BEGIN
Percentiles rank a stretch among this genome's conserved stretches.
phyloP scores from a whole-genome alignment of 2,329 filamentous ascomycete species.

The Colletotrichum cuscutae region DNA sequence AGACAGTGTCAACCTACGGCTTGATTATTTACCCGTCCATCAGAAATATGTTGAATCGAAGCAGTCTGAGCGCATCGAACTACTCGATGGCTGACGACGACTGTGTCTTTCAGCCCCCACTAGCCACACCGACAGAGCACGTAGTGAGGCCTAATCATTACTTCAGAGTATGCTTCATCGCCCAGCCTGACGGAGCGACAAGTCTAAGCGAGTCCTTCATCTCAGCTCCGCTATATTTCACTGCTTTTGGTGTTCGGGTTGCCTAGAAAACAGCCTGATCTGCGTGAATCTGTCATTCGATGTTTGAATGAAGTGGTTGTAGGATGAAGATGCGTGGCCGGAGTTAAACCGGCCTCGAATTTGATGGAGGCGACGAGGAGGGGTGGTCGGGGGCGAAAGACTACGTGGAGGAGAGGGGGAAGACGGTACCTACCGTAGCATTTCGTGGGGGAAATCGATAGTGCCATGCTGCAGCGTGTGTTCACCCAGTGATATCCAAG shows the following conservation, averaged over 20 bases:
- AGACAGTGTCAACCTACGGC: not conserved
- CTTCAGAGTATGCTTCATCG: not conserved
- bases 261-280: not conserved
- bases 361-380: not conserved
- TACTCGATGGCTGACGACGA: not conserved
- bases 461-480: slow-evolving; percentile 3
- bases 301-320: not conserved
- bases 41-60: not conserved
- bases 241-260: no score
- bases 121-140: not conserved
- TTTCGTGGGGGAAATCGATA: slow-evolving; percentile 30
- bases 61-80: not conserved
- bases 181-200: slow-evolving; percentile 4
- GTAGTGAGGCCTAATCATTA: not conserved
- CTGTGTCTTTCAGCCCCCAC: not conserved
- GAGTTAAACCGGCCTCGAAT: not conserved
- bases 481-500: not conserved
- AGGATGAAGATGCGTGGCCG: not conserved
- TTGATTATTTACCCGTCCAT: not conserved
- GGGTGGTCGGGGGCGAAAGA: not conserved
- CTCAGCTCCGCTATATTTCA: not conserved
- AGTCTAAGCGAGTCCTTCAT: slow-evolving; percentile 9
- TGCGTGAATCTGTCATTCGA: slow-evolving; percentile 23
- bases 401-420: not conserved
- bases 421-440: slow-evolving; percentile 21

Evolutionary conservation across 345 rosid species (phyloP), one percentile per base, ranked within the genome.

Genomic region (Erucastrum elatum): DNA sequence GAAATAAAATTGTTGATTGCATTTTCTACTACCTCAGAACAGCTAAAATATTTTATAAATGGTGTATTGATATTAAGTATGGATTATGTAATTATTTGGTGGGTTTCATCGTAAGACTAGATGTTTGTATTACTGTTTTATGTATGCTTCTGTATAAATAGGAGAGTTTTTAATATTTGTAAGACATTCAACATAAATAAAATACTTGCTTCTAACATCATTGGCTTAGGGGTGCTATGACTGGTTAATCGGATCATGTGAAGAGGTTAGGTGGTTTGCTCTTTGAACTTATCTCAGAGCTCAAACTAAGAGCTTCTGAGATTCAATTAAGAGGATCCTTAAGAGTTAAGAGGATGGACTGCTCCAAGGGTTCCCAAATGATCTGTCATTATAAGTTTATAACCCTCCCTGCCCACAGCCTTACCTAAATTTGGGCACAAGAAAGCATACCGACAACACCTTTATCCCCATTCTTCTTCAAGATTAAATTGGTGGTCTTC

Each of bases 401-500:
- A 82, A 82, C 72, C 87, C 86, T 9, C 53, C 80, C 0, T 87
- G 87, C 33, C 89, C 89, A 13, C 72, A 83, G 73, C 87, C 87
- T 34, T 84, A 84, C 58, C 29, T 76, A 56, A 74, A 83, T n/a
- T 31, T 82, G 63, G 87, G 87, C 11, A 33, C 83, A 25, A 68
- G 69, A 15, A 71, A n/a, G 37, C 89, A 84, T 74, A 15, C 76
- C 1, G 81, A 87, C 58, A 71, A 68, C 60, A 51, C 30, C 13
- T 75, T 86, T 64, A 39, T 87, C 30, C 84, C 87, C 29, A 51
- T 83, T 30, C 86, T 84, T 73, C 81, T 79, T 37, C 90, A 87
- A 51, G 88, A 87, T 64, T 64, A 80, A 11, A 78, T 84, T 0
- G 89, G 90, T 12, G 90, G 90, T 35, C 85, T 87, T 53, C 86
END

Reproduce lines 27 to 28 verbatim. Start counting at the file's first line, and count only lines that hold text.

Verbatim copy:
- bases 401-420: not conserved
- bases 421-440: slow-evolving; percentile 21